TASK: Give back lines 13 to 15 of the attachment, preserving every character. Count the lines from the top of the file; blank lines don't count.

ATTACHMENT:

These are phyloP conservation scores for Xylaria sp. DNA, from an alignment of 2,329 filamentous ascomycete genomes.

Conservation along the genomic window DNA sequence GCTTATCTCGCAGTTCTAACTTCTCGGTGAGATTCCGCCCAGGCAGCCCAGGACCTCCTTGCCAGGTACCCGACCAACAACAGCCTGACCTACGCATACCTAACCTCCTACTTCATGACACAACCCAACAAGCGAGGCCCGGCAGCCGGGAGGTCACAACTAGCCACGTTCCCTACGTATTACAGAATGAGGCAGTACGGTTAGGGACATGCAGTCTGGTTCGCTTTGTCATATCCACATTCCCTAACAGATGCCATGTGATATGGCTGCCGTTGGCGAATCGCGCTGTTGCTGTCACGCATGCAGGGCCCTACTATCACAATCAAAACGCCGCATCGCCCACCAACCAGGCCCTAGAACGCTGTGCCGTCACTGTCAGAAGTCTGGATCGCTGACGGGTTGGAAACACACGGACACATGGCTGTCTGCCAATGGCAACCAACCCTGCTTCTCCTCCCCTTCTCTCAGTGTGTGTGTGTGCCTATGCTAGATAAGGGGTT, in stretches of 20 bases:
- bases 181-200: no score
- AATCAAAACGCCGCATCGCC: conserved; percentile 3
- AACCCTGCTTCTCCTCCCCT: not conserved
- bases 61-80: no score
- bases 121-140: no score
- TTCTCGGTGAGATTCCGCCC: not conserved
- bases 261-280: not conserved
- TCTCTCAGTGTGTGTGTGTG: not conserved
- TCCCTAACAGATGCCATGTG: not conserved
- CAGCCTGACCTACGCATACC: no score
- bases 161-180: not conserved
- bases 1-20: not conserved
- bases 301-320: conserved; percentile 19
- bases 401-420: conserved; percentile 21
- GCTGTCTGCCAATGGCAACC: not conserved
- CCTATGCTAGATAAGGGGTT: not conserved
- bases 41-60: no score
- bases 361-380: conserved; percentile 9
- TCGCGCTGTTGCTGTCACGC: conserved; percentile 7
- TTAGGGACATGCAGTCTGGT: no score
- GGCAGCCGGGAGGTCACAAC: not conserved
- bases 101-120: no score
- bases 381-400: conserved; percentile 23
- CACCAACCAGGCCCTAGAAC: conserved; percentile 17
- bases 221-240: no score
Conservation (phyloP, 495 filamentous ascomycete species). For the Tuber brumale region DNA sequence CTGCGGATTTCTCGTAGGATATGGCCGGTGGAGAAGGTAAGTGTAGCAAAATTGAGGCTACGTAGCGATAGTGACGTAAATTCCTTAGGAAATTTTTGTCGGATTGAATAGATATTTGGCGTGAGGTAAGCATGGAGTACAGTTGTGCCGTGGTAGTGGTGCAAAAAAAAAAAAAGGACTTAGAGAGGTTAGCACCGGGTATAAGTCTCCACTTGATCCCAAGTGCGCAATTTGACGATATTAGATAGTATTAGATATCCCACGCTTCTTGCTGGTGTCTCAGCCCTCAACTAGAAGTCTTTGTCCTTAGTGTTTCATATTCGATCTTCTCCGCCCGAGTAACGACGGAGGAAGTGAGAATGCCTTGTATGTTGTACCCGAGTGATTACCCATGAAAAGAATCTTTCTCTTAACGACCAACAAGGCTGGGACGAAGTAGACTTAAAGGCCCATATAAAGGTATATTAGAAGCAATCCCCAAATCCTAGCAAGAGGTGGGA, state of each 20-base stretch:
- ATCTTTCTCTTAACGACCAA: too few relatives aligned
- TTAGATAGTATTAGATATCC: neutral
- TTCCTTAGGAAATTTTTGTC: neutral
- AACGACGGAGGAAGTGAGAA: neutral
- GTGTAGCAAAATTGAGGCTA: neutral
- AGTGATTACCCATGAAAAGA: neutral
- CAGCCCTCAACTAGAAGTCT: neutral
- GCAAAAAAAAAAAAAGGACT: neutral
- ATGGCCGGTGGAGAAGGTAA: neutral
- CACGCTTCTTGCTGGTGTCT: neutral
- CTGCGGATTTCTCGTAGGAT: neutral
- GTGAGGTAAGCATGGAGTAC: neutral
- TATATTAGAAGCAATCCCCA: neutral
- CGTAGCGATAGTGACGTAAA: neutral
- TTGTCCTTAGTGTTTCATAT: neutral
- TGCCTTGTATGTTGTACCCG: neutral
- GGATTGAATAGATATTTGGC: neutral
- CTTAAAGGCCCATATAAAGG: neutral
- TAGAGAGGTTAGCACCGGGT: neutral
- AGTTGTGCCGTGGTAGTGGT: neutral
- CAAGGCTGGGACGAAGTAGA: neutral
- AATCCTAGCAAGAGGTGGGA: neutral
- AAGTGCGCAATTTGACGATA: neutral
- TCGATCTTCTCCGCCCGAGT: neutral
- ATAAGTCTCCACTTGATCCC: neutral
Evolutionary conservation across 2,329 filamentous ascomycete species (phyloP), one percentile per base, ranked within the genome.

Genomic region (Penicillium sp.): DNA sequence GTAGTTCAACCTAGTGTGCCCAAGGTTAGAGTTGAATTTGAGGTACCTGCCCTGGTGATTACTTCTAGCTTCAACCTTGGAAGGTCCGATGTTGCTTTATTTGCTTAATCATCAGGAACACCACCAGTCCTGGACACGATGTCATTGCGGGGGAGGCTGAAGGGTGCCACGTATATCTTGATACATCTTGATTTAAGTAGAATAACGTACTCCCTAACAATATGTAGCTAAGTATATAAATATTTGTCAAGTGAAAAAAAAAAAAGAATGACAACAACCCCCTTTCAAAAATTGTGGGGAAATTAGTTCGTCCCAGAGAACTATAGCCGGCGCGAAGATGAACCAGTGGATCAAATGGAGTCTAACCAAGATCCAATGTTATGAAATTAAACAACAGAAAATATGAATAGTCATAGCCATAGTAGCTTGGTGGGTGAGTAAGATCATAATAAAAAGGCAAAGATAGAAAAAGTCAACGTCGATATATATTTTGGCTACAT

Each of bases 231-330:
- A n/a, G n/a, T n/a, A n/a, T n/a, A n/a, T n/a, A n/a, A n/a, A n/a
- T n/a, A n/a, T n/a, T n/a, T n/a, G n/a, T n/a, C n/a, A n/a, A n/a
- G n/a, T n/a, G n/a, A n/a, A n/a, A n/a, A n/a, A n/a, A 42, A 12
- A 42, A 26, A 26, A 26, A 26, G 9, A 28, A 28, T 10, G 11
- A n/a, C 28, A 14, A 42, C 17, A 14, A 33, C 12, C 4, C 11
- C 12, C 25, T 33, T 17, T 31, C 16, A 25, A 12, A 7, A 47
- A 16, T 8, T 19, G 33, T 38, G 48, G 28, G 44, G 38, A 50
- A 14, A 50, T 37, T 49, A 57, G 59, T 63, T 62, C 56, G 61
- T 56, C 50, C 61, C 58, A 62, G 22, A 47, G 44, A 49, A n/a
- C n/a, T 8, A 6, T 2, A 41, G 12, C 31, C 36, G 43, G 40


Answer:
- bases 161-180: not conserved
- bases 1-20: not conserved
- bases 301-320: conserved; percentile 19